Mom: “Hi, dear! How was school today?”
Mom: “What did you do today?”
How many parents attempt to talk with their kids and end up with an interchange like the one above? We want to talk with them but we often don’t know how to avoid one-syllable answers. We know nothing about their day at school from the time they leave home until they get home. When we ask, it seems we’re prying.
It’s easy to become frustrated and give up on efforts to reach them. If we do, days can pass without meaningful communication between us. The result can be that they think we don’t care and don’t want to talk and the situation snowballs until we’re almost strangers.
We communicate most with our kids when they’re babies. We spend hours teaching them to talk. As they grow more independent from us, we talk with them less and less. As more children join the family and demand our attention the way that babies do, the older child seems to fade into the background. We forget to sit and enjoy him, focusing on the daily problems that pop up and demand our attention. Then, when he becomes a teenager and we want to know what he’s thinking and doing, we try to talk with little success.
How do we turn this situation around? There are several ways and it’s never too late to make changes in our relationships with our older kids. Also, we can develop habits with our younger children that will ensure good communication now and in the future.
To establish communication with your kids:
1. Read to your children at bedtime, starting when they are babies.
2. After the story is finished, have a talk about it. Ask for reactions and opinions.
3. Tell them a few things about your day and ask about theirs. “What’s the best thing that happened to you today?” and “What did you like most about today?” are questions that they’ll enjoy answering. Often this can lead into their telling you what bothered them that day. Listen, don’t judge or dictate solutions.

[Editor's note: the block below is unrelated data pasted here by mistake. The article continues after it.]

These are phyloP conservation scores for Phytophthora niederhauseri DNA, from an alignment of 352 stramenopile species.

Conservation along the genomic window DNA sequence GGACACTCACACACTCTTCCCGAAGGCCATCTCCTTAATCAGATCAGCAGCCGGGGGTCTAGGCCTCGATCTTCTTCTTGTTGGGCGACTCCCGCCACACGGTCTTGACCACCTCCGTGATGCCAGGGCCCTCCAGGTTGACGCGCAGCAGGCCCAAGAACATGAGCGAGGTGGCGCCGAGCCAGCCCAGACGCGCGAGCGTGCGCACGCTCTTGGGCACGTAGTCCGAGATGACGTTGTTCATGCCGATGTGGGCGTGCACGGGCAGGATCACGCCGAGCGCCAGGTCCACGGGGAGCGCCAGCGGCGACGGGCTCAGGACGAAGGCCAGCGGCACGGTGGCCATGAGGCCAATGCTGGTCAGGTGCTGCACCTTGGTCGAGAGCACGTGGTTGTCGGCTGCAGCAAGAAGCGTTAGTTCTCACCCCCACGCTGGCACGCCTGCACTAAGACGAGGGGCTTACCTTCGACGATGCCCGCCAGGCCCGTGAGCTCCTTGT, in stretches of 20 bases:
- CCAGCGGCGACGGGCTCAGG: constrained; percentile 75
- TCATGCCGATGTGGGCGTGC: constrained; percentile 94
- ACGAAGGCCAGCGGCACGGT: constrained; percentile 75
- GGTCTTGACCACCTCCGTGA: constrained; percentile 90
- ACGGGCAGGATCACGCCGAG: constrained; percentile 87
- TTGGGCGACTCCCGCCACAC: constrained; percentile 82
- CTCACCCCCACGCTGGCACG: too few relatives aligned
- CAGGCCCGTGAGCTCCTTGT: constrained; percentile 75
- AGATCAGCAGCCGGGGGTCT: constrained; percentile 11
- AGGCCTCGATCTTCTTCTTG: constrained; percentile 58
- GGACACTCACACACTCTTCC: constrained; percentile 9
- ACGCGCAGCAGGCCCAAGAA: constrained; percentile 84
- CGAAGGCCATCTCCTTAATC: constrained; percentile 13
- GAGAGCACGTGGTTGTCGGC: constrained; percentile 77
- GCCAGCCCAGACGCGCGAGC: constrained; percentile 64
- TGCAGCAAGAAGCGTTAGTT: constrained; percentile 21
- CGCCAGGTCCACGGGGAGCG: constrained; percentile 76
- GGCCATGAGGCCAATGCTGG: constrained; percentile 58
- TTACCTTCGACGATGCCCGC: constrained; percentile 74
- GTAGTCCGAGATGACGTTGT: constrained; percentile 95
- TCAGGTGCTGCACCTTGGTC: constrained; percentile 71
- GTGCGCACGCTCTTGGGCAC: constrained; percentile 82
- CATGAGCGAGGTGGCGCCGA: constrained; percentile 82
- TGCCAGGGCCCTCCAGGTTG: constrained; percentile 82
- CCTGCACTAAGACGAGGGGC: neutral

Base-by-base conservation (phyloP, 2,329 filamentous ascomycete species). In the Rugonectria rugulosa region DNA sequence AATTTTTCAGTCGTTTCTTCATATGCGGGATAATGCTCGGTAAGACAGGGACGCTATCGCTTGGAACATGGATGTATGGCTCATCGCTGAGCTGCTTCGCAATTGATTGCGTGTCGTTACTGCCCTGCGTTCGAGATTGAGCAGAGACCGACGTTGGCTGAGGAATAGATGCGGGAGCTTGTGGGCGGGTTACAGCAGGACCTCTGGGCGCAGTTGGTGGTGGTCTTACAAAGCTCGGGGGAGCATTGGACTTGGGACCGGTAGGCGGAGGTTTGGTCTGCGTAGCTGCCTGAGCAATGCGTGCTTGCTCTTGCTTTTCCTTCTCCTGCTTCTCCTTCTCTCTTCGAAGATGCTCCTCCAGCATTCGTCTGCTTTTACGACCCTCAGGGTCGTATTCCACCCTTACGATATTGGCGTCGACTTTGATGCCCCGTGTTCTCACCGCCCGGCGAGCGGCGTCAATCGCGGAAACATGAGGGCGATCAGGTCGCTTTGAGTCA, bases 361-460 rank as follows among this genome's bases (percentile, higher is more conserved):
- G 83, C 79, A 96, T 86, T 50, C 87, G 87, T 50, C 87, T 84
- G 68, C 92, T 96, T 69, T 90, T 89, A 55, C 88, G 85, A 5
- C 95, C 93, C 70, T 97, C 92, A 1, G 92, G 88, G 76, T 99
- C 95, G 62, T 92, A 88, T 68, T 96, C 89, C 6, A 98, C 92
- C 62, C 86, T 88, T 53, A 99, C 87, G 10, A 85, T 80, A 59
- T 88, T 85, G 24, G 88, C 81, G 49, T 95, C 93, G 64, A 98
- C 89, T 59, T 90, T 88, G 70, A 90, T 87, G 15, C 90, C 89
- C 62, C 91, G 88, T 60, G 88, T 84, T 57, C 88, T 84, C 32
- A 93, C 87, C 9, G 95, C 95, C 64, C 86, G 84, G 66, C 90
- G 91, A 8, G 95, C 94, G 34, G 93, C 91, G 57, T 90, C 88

4. As kids get older, they might not want a story but still enjoy the warm and intimate time they’re used to having with you. They’ll be used to sharing events and feelings about their day, good and not so good. Be sure to save some time to have with them at their bedtime.
5. With an older children or teens who haven’t grown up with bedtime talks and stories, start by just making yourself available to them by being in the same room with them. You might watch a TV program, being friendly and non-pressuring. You could ask their opinion on the program, remembering that their ideas may be very different from yours. If they find that you accept their ideas without preaching and criticism, they’ll be more willing to share in the future.
6. Ask for your kids’ advice on a problem you’re facing. Kids often have excellent ideas and we underestimate them. Thank them for their input; be sure to follow up and let them know how things worked out for you.
7. Take advantage of time spent driving your kids to events, doctors’ appointments, and lessons. Ask open-ended questions such as “what do you like best about your coach?” or “what are you enjoying most about your dance class?” Often you’ll get a response about what they don’t like and you’ll learn more about what’s going on in their lives.
8. Make a plan to take your kids out for lunch or dinner one at a time. Remember, this isn’t an interview. You’re out to share some fun time together that will likely bring you closer.
9. Look at your kids when they talk to you. Give them your full attention. Treat them as you’d like to be treated by a friend.
10. Listen carefully to what they say. Respond by asking a question to be sure you understand, for example, ” You’re telling me that you feel your teacher doesn’t like you?”
Your efforts to establish good communication with your kids will reward you many times over. Start as early as possible and never give up. I’m here to help you if you’d like to contact me with questions and/or comments.
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